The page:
It all starts from the performance on the field, without it nothing else matters. Charisma, rivalries and media reach expand the sports market.
Famous Irish playwright George Bernard Shaw once termed cricket as a game played by 22 flannelled fools and watched by 22000. The great dramatist’s banter sounds nothing more than an asynchronous, witty remark as it appears so out of whack with the current scale of the game.
Authors Vijay Santhanam and Shyam Balasubramanian, equipped with their vast experience in sports marketing, unveil a heartfelt book.’The Business of Cricket’ covers the transformation of Indian cricket from the late 70s era when cricket, for both fame and money, competed with the likes of hockey and badminton to its present day avatar of a billion-dollar behemoth that virtually reigns supreme.
It sheds light on how cricket captured the imagination of not just the ordinary mortals but also that of advertisers and marketers. Indian audience’s indefatigable passion towards cricket turned the game into a holy grail of sorts which the marketers pursue all year long.
For those who grew up watching live cricket on Doordarshan (the Indian public service broadcaster) in the 80s, this book could trigger a few nostalgic trips down the memory lane. The run-of-the-mill transmission of Doordarshan in those days inspired authors to throw tongue-in-cheek jibes at the grand ole network. Interestingly, though, while famous for its pedestrian-level coverage of cricket, Doordarshan proved instrumental to the rise of India’s first sports brands.
The authors identify Sunil Gavaskar and Kapil Dev as the two competing icons who first set in motion the wave of sports marketing in India. Gavaskar’s urbane appeal and Dev’s charismatic sway over the masses backed by their respective on-field performances resulted in both icons becoming the blue-eyed boys of the advertising industry.
‘The Business of Cricket’ makes an honest effort to juxtapose the contours of the game with its marketing facets. For the post-liberalization generation, the large wedge between the humble earnings of cricketers from brand endorsements in the 80s and the disproportionate incomes of the present crop could be hard to fathom. Take, for instance, the recent sponsorship deal between Indian captain Mahendra Singh Dhoni and two sponsors for putting the sponsors’ logo on his bat. Estimated to the tune of $4.16 million, the deal presents an overwhelming figure compared to the paltry $100-$150 (not adjusted for inflation) earned by Kapil Dev for his first Palmolive endorsement back in the 80s.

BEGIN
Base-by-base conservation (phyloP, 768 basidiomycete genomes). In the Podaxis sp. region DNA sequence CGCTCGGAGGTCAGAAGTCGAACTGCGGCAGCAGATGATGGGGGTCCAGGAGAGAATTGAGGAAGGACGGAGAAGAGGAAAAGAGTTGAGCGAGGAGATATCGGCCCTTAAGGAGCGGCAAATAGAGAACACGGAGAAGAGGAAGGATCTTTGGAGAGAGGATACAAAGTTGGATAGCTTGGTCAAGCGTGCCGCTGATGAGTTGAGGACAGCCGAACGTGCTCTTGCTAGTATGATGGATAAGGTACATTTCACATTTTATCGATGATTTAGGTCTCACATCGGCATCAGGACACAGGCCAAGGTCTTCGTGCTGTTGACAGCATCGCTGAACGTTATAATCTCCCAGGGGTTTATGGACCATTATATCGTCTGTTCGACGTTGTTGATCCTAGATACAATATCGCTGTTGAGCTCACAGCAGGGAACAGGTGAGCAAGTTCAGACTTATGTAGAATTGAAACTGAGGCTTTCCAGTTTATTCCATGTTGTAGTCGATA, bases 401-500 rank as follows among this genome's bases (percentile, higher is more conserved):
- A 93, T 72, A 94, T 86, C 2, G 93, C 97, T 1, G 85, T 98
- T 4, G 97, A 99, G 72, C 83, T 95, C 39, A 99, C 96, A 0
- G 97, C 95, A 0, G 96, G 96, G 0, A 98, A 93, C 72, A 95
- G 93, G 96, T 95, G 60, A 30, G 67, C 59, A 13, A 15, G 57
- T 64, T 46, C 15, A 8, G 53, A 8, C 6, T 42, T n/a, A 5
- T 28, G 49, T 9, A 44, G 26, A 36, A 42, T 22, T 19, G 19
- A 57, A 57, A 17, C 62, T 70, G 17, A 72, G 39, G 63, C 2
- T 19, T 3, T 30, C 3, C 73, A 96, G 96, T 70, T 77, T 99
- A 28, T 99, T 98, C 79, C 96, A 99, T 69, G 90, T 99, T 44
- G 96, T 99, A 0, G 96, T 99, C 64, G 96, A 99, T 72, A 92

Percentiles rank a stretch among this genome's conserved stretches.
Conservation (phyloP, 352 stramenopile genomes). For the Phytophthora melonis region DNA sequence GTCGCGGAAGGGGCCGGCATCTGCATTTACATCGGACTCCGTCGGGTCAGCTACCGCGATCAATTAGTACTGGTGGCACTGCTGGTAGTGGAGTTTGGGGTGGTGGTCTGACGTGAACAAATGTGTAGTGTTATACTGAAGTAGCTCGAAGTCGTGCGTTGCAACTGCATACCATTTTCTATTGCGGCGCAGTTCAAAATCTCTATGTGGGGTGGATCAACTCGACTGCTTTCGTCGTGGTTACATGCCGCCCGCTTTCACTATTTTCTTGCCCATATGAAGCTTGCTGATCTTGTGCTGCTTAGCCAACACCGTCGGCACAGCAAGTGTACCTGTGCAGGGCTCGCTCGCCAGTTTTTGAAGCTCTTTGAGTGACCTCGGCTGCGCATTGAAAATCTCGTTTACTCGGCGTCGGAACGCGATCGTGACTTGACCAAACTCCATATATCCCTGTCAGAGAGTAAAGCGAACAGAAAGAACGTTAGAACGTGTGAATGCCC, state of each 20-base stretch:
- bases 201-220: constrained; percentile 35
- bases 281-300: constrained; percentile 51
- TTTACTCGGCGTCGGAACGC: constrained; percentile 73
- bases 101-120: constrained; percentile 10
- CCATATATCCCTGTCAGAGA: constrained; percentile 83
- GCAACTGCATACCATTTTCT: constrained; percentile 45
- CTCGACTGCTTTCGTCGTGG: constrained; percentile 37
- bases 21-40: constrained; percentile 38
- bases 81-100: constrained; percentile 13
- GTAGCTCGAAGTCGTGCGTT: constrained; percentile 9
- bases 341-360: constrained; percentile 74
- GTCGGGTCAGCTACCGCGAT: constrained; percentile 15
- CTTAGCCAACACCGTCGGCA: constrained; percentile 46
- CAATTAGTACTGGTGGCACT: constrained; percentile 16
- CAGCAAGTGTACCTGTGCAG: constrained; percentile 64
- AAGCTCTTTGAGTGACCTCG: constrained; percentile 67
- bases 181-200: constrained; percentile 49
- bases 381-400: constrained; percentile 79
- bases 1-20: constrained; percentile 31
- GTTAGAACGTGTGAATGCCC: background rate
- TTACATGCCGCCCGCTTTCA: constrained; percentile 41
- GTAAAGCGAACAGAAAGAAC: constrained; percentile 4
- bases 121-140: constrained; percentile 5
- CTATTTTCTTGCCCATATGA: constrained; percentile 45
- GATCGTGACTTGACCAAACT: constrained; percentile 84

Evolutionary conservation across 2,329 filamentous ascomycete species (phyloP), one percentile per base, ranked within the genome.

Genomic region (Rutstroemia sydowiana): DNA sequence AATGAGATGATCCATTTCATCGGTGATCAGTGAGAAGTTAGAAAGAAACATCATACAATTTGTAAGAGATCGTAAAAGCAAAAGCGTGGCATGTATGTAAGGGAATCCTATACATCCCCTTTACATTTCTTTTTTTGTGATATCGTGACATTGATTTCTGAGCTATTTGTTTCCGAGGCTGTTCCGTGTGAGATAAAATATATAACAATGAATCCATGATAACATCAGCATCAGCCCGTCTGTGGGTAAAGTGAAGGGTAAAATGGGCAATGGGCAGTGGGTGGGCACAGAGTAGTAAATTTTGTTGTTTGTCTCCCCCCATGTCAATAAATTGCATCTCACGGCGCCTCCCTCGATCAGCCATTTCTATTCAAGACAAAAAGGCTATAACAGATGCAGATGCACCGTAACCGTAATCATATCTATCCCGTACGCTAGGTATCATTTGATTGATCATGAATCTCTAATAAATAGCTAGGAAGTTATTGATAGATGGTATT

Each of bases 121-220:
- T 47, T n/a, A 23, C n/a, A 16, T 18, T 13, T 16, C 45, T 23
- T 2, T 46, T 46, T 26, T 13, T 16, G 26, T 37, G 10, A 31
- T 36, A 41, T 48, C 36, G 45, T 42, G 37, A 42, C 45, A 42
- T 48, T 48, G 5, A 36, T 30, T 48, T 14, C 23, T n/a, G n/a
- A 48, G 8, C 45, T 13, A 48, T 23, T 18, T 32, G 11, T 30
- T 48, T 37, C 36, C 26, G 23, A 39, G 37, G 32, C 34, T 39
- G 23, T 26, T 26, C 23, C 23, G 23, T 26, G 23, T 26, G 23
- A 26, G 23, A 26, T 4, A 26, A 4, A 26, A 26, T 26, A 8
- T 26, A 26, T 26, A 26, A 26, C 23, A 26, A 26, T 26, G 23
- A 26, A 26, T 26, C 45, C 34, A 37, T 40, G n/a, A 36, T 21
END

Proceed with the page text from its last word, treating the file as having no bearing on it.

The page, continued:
I particularly enjoyed reading the chapter on the demise of Indian hockey. Far from being a national sport, today hockey sits grumpily on the periphery of the Indian sports scene. Call it a fateful coincidence, according to the authors, that Indian hockey’s golden era had ended well before the color TV ownership took off in India. One abysmal performance after another and lack of charismatic figures in the game only pushed the national game towards the brink and gradually, off everyone’s radar. While cricket made immortals out of mere humans, hockey failed to board the bandwagon.
Authors put together a brilliant account of Lalit Modi’s – the now maligned, renegade former IPL commissioner – way of doing things. An aggressive deal-maker, an astute strategist and an even better executionist, Modi paved the way for BCCI (Board of Control for Cricket in India) riches through IPL. In an astounding valuation, a London-based brand valuation consultancy ‘Brand Finance’ priced brand IPL at $3.03 billion in 2013. The effusive cash inflow, however, only muddled the BCCI governance further and also led to the fall from grace of its once Copernican pivot, Modi.
I applaud the authors as they make no bones sounding a warning to the BCCI – whose vision and design, both appear questionable at present – to mend its ways or run the risk of losing ground to football in the coming years. A warranted warning, I believe.
‘The Business of Cricket’ is a breezy read. As a product, the book has the potential to attract both the hardcore aficionados and the non-Cricket-lovers (a rarity in India). However, the book falls short of being a definitive text on sports marketing.
Don’t get me wrong, the book does cover well the association of brands with cricket over the years and cricket’s metamorphosis into a money-spinning apparatus. But among all the amusing anecdotes of the past and the branding wingding, the authors lose the larger perspective of keeping the focus on the economics of the game.
‘The Business of Cricket’, in my opinion, lacks the deep wisdom of an edgy, incisive business book. Nonetheless, for someone just setting out to learn the ropes of sports marketing, ‘The Business of Cricket’ provides an apt starting point.